8th January 1931
Work begins on the Val des Terres
Without the Val des Terres, getting into and out of St Peter Port from the south or west would be tortuous. We should be grateful, then, that the planners who plotted its winding path down the hill from Fort Road had sufficient foresight to commission was might have looked like an indulgence.
Car ownership was increasing in 1931, as the price of vehicles fell. The Morris Minor debuted that year, costing just £100, and unless Guernsey did something to upgrade its road system, more cars at similar prices would see the existing routes clogged.
But construction of the Val des Terres was about more than just providing a better route into Town. It was also organised for the public good, with the workers employed to dig and lay it taken from the island’s long-term unemployed.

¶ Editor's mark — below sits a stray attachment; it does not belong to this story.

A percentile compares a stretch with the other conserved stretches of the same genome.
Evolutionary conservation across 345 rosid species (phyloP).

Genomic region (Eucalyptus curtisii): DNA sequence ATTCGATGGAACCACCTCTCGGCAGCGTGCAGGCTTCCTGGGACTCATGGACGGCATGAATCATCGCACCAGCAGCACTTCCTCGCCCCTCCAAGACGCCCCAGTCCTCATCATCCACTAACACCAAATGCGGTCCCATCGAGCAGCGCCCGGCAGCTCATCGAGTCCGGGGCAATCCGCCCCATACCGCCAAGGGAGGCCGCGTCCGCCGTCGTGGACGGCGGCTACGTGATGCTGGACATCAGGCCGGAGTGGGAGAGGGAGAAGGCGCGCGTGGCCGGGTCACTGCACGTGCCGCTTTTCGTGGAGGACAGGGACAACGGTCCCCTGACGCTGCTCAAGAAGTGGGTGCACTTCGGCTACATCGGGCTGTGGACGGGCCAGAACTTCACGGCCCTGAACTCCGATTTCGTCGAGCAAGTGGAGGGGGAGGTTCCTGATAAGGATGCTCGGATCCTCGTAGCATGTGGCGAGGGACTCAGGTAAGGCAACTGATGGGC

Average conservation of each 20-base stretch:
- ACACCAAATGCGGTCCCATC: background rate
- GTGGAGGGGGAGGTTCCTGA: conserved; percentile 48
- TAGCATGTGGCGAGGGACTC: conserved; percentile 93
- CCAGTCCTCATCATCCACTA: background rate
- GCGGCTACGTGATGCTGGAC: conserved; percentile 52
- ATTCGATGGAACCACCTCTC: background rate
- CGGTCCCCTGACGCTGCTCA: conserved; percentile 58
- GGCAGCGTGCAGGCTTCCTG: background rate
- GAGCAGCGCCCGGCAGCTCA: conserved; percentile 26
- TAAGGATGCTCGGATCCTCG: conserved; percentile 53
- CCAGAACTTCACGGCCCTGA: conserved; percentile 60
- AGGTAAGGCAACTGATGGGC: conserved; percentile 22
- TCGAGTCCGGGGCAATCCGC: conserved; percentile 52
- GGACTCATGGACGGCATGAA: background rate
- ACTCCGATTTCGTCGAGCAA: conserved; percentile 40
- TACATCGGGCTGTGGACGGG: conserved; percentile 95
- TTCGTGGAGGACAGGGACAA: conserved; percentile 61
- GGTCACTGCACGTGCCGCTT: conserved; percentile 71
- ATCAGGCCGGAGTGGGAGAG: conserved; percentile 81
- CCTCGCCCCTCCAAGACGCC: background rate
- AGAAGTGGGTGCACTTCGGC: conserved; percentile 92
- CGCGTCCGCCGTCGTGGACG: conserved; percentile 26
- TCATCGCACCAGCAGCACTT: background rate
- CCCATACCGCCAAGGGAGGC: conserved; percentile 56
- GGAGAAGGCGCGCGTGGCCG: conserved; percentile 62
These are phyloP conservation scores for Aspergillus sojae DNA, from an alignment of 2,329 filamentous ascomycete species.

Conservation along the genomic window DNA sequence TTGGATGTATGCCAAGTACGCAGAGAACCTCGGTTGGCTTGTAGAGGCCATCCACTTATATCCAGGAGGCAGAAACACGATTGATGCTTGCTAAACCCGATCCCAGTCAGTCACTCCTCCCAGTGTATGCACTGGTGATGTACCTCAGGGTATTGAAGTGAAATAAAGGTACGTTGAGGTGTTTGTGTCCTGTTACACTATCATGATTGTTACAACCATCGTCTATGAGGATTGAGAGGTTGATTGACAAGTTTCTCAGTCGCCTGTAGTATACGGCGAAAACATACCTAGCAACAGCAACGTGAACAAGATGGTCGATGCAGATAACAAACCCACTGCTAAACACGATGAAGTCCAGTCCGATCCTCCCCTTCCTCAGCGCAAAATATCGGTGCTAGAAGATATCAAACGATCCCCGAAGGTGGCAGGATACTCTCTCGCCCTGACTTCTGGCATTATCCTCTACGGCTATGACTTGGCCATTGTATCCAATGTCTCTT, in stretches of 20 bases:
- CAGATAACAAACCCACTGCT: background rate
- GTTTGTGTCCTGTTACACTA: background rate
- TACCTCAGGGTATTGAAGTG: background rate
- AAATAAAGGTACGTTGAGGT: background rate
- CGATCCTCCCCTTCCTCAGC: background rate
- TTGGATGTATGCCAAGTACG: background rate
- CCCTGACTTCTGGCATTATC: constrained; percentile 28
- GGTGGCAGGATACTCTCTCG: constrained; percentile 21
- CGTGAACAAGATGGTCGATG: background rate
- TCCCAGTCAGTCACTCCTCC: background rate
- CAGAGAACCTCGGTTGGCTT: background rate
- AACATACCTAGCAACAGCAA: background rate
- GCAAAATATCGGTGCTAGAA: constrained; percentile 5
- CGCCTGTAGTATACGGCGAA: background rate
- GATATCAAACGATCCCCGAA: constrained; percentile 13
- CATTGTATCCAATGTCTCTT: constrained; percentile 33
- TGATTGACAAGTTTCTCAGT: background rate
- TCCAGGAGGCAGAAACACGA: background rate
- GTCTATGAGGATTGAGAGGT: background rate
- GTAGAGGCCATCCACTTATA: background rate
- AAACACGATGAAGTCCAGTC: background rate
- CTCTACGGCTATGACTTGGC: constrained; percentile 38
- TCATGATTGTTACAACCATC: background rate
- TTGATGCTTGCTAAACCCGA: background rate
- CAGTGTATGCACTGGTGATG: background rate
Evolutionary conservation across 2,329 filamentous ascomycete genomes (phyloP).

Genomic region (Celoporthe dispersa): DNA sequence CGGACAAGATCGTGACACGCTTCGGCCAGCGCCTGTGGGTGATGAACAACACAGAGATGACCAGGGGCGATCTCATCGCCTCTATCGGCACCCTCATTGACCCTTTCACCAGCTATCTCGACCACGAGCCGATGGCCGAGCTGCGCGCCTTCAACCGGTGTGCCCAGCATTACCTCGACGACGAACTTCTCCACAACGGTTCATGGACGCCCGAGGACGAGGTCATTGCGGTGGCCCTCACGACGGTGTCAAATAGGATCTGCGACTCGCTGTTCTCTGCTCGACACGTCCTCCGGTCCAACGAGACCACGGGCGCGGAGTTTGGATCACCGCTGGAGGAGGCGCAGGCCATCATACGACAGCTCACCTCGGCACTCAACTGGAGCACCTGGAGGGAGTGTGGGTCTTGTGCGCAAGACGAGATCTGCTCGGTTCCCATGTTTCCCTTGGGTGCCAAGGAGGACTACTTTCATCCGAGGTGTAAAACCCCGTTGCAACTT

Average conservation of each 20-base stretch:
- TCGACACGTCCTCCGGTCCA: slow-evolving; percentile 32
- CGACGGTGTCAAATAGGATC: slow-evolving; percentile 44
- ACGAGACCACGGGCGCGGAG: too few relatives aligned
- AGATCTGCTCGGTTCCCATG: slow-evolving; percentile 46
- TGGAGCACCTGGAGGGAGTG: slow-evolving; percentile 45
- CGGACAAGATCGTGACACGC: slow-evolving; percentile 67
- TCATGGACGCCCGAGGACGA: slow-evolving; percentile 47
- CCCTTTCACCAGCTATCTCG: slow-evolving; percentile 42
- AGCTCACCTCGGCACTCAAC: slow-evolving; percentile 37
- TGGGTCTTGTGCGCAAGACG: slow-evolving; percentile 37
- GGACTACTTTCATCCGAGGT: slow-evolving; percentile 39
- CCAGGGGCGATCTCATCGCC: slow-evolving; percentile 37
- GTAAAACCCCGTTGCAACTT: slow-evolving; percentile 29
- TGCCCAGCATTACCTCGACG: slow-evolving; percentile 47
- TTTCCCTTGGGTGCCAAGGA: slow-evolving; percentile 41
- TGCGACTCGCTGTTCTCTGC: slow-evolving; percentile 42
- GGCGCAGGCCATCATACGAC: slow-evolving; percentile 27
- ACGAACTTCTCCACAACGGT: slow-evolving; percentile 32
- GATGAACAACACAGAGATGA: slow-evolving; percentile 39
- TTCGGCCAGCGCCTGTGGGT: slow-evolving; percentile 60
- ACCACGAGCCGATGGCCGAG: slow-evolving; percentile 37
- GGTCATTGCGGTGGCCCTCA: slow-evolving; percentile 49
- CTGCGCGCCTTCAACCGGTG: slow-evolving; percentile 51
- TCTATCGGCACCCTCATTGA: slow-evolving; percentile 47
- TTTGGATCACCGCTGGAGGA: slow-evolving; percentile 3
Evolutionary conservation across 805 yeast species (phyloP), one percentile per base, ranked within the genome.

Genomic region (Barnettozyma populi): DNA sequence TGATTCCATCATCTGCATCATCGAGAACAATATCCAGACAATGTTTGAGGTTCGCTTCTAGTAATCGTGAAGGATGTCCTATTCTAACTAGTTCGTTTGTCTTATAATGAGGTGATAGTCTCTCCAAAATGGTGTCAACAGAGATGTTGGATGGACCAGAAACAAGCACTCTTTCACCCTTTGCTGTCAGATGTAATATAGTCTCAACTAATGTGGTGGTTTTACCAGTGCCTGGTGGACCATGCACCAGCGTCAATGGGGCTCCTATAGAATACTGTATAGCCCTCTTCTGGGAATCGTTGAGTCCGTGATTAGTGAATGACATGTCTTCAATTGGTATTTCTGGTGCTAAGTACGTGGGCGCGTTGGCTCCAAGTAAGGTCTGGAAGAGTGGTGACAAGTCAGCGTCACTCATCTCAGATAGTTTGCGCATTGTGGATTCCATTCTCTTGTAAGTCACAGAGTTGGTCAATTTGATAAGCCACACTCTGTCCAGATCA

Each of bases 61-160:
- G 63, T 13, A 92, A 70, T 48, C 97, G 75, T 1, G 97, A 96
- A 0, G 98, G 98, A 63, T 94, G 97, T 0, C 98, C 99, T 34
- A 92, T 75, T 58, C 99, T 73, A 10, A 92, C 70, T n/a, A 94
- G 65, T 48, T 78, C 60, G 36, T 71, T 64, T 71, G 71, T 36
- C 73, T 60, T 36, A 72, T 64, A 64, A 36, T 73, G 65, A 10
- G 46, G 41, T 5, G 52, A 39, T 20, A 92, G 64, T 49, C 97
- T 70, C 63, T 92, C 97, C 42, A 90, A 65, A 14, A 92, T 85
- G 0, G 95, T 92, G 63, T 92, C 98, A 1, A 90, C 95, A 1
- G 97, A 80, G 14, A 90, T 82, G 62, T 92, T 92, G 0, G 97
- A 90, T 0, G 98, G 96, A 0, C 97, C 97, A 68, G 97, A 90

The exception was the bailiff who, although gainfully employed, was given the honour of digging the first sod. Sadly, regardless of the fanfare, reports suggest that the event may well have been spoiled by the weather. Guernsey had just over two hours of sunlight that day, and the boats from the mainland were delayed by fog.
The Val des Terres is opened
It wasn’t called Val des Terres at the time, but simply New Road, and didn’t get the name by which it is now known until its official opening by the Price of Wales in 1935.
Despite having just one lane in either direction, the Val des Terres remains one of the most important routes into St Peter Port. That still doesn’t stop it being closed from time to time to accommodate the British Hill Climb Championship.
This first happened in 1946 when driver G Bainbridge covered the 780m (850yds / 0.5 miles) in 50.6 seconds. This was chipped away at over the years and, by 2008, driver Martin Groves had cut the course record to just 28.25 seconds.